Truly one of New York City’s most revered addresses, The Dakota apartment building has long been a place where New York’s well-to-do live.
While it’s an architectural gem in its own right, the apartment building is best known as the place where former Beatle John Lennon was gunned down in December 1980. Lennon fans still visit the site regularly and place objects there in homage to the singer/songwriter.
The Dakota was built between the years 1880 and 1884. Situated at 72nd Street and Central Park West, the apartment complex is believed to have been given its name because the upper west side of Manhattan seemed, at that time, as remote as the Dakota Territory.
Edward Clarke, developer of the Dakota building, was one of the first to introduce a new concept of living for the rich in New York City: instead of living in a home with servants, the potential tenants would share the building and rent full-serviced flats instead.
Even though New York’s high society was skeptical at first towards the new concept of living and the remote location, the Dakota soon started attracting tenants. Only twenty years later, the Upper West Side had become a fashionable area, with the Dakota building as one of its most prominent addresses.
About the Building
The architecture of The Dakota can best be described as North German Renaissance, though many architecture buffs will tell you that the inside is decidedly French in character, typical of other NYC buildings constructed around the same time period.
The exterior is truly magnificent, boasting high gables, balustrades, and terracotta spandrels (the space between two arches) and panels. Well-maintained, The Dakota has lost little of its original glory.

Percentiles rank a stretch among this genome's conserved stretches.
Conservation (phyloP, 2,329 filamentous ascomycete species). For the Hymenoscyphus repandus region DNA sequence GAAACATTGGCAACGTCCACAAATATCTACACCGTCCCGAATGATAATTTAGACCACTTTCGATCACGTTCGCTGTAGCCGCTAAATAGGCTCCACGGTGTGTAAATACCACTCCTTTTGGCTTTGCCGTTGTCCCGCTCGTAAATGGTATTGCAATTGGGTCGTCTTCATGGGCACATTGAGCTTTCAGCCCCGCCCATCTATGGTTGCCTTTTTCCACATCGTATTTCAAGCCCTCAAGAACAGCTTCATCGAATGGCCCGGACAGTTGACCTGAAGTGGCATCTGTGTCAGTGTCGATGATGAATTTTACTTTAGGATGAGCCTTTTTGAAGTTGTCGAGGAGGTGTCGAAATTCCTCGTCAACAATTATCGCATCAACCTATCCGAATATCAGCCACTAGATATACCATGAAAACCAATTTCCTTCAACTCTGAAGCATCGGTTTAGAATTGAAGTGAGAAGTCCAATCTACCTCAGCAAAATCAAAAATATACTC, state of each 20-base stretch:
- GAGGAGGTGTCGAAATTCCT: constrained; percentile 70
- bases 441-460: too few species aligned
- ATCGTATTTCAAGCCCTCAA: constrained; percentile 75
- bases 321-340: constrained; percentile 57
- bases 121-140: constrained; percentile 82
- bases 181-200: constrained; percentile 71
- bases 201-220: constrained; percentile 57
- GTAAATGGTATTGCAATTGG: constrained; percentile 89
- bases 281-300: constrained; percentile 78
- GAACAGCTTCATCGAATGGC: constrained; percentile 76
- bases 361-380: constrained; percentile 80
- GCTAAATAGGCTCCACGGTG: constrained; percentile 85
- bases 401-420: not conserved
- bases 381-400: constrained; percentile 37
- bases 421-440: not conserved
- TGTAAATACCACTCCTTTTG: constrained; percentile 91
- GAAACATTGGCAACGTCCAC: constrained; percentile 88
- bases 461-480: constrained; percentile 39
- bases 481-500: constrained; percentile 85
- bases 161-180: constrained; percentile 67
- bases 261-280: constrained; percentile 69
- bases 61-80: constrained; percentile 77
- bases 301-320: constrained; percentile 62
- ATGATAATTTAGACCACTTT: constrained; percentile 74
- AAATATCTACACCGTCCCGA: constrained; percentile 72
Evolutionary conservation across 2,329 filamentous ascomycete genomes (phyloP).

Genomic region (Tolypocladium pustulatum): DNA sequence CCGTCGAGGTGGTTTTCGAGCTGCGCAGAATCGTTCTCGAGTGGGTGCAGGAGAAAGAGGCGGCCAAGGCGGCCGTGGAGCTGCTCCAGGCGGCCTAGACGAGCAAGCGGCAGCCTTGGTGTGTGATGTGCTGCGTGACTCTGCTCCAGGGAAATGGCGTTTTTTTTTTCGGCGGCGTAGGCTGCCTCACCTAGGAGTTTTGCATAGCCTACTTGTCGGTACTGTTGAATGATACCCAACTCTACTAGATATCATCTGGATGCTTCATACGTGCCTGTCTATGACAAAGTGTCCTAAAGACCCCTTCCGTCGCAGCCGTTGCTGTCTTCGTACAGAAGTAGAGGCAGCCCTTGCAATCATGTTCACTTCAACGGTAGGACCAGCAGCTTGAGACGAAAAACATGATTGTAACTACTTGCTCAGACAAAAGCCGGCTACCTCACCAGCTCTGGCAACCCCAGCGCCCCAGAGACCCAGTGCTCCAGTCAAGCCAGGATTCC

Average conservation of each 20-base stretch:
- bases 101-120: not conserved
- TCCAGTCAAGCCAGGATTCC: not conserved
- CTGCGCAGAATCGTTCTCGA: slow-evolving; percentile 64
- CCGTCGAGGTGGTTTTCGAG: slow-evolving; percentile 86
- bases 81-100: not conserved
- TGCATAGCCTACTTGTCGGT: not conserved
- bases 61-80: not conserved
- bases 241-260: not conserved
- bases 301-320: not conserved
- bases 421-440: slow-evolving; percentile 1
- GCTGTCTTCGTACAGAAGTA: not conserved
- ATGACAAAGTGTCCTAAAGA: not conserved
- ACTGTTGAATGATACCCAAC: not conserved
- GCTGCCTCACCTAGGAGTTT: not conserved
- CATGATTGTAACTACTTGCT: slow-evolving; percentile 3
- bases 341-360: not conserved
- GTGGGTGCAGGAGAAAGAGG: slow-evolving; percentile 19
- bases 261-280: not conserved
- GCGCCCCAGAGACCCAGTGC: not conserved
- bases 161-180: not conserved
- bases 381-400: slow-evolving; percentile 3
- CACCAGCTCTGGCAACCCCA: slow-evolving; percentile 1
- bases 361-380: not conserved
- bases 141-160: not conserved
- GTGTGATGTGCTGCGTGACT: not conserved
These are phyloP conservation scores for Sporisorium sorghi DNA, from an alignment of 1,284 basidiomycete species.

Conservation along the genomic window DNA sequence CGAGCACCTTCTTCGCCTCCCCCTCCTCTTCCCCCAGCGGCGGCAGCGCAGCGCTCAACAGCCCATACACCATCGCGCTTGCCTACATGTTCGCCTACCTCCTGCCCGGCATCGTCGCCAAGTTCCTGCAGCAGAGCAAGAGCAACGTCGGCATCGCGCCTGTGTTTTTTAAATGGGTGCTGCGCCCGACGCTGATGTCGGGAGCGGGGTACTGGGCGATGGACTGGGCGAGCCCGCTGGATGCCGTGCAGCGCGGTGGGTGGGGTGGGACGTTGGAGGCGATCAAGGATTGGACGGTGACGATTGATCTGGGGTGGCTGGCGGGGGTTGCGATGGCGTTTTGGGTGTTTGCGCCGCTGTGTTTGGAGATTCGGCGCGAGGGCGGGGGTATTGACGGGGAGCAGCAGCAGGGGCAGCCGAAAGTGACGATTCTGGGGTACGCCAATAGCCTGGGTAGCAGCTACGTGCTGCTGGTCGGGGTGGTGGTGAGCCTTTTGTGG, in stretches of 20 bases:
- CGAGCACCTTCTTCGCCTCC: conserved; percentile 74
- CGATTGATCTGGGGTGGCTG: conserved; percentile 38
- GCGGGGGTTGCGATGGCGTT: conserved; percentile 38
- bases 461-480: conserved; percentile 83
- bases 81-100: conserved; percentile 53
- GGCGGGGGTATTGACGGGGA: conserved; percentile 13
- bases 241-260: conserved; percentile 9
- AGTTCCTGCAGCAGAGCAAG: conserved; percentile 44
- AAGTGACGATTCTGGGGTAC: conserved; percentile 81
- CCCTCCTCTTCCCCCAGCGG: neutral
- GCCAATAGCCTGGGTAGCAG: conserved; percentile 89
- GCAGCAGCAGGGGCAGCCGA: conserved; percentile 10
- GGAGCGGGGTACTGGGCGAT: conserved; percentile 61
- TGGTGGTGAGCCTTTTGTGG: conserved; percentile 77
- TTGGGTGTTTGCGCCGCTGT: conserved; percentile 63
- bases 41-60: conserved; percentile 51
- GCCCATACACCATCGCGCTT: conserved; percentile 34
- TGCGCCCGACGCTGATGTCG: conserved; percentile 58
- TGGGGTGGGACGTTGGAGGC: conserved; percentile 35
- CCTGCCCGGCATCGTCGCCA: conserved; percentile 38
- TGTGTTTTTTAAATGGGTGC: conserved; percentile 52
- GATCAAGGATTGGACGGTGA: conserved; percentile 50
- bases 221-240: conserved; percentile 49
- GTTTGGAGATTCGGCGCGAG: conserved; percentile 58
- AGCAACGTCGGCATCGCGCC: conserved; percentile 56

Inside, apartments range from four to twenty rooms. None of the sixty-five residences are the same; however, parlors and master bedrooms are always located in the front while other rooms overlook the lovely courtyard in the center of the building. Some rooms are as long as 50 feet (15 meters), ceilings in a number of apartments are 14 feet (4m) high, and the floors are covered with the most expensive woods available, including mahogany, oak, and cherry.
In the early days of The Dakota, there was a large dining hall, a playroom and gym on the 10th floor, and tennis and croquet courts behind the building. A separate garage housed the tenant’s carriages and horses. Separate service entrances have always been available for domestic staff.
Celebrities and The Dakota
The Dakota has also attracted the rich and famous, ever since its opening in the late 19th century. Famous residents have included Judy Garland, Leonard Bernstein, Lauren Bacall, Carson McCullers, Boris Karloff, Connie Chung, and Paul Simon. John Lennon lived here with his wife Yoko Ono until his death; Ono still lives at the Dakota Apartments.
The facade of the building has also been used in a number of cinematic productions.